Fewer workplace fatalities during heightened safety period but more major injuries: MOM

Fewer workplace fatalities during heightened safety period but more major injuries: MOM

Mr Zaqy stressed that top management must “take responsibility” to strengthen WSH by integrating safety into all operations, and fostering a safe operations culture.

“You must also build workplaces where workers feel safe to speak up and empower them to raise WSH concerns without fear of repercussions,” he said.

“This way, the workers can confidently take care of themselves and their fellow workers.”


To help SMEs digest reams of information about safety practices, authorities and regulators will distil and simplify existing safety guidelines and materials into bite-sized content, said Mr Zaqy.

He said the Multi-Agency Workplace Safety Taskforce (MAST), which was set up in October last year, will look into requirements for each sector to help improve safety standards that main contractors and sub-contractors must meet before they are awarded contracts.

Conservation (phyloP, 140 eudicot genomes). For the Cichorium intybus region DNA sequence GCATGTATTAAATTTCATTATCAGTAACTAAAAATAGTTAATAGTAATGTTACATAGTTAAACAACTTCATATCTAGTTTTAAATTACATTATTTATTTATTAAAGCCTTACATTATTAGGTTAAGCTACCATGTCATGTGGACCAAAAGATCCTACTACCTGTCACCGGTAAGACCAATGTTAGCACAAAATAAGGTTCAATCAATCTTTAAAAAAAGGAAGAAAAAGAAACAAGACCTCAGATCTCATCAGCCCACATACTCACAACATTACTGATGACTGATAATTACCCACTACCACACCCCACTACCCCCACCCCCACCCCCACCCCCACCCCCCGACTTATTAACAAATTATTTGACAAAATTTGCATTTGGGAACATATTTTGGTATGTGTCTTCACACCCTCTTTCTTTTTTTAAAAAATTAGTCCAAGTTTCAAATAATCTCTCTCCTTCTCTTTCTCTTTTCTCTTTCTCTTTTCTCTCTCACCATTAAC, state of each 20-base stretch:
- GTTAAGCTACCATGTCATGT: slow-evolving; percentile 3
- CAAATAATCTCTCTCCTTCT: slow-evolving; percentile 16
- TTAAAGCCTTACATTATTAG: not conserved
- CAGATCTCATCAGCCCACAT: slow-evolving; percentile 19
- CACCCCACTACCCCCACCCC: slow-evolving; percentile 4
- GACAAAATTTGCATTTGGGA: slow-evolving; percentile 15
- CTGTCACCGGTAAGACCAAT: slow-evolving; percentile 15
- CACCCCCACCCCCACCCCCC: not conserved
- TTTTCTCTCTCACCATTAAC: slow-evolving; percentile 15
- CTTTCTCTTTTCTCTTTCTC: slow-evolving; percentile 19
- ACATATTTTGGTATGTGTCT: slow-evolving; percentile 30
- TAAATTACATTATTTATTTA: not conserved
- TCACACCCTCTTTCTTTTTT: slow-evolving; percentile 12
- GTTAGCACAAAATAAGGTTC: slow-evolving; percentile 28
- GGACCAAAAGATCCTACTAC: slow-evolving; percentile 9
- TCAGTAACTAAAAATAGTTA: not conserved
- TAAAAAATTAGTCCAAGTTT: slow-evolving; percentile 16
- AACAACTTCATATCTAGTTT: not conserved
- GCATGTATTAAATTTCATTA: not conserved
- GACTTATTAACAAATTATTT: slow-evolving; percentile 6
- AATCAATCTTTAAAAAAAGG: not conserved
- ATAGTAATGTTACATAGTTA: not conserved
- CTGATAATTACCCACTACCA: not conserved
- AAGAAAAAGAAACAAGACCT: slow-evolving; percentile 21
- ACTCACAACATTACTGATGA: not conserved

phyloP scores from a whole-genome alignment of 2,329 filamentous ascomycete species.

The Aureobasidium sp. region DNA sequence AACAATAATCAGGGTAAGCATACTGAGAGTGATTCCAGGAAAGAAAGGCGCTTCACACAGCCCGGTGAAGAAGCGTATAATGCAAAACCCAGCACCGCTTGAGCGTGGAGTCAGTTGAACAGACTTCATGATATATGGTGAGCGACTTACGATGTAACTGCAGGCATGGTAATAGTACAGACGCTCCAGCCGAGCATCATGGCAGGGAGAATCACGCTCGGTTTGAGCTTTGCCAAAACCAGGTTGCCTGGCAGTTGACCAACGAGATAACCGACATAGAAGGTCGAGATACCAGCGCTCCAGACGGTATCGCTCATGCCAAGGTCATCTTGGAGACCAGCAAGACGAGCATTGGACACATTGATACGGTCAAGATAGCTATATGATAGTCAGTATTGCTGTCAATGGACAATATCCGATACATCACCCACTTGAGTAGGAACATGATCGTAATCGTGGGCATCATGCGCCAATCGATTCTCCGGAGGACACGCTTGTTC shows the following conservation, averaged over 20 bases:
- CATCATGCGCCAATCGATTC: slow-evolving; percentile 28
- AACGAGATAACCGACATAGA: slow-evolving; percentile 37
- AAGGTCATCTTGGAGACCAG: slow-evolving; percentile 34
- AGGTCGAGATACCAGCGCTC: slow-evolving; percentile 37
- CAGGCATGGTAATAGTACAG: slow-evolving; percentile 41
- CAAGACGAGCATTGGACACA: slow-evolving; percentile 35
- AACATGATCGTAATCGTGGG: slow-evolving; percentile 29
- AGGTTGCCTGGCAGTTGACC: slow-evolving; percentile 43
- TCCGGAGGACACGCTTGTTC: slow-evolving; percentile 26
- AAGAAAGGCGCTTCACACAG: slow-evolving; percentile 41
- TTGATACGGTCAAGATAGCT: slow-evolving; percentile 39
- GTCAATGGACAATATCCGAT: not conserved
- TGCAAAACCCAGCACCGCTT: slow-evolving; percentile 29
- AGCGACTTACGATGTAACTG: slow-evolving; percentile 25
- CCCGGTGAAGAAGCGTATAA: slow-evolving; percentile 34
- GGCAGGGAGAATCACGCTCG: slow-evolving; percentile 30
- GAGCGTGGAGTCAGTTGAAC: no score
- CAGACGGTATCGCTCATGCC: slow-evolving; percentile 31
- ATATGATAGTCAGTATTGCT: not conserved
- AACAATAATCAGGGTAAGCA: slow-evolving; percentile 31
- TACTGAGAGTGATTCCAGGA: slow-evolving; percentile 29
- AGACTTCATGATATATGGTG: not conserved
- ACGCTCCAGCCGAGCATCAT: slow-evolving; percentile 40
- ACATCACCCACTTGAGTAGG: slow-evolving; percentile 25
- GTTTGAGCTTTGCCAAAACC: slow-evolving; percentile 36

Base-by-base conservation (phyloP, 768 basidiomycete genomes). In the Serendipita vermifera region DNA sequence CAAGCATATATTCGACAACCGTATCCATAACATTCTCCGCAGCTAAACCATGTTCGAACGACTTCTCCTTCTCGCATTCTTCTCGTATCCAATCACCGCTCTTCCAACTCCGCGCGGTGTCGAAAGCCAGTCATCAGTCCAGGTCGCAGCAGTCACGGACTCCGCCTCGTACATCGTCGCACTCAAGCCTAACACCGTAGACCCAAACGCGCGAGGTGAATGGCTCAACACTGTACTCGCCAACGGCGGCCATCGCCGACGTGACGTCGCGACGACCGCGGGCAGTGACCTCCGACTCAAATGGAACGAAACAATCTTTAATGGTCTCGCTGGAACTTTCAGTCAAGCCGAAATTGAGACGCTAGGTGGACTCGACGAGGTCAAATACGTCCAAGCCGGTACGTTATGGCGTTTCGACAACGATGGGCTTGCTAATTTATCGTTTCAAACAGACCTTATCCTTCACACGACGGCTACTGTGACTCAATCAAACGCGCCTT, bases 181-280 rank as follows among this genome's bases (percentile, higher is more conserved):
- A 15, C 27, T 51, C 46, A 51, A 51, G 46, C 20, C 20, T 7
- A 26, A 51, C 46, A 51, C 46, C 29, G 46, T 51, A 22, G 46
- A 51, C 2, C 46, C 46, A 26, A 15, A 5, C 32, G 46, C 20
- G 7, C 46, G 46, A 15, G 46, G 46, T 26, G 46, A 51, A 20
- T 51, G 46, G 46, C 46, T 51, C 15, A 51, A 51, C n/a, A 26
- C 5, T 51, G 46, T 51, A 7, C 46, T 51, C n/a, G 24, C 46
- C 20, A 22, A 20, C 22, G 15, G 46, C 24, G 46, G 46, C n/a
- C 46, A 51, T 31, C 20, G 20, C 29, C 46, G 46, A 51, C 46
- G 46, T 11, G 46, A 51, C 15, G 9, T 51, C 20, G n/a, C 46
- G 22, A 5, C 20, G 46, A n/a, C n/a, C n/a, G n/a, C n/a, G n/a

“This will bring the interest of businesses into greater alignment with WSH. However, it is not always about the ‘stick’,” Mr Zaqy added.

“We would have to consider offering incentives for good WSH performance and practices as well, such as in procurement contracts, or work injury insurance.”

Responding to the media on whether the heightened safety period would be extended, he said authorities were still considering the issue.

“We’ve seen certain bright spots, but there are also still areas of concern that we think we can improve, so we are watching the indicators quite closely,” he said.

IAP panel members, comprising international and Singapore industry experts, also highlighted the need to ensure safety as a part of companies’ operations and culture.

They commended Singapore’s efforts in encouraging adoption of WSH technology and addressing WSH risks arising from climate change and green technology.

Mr Zaqy said Singapore had set out in 2017 its WSH 2028 vision, with targets in line with those of the safest countries in the world. The target set then was a workplace fatal injury rate at less than 1.0 per 100,000 workers by 2028.

“Last year, we faced some challenges as the economy reopened after COVID,” he said. “We must do what it takes to bring our WSH performance back on target.”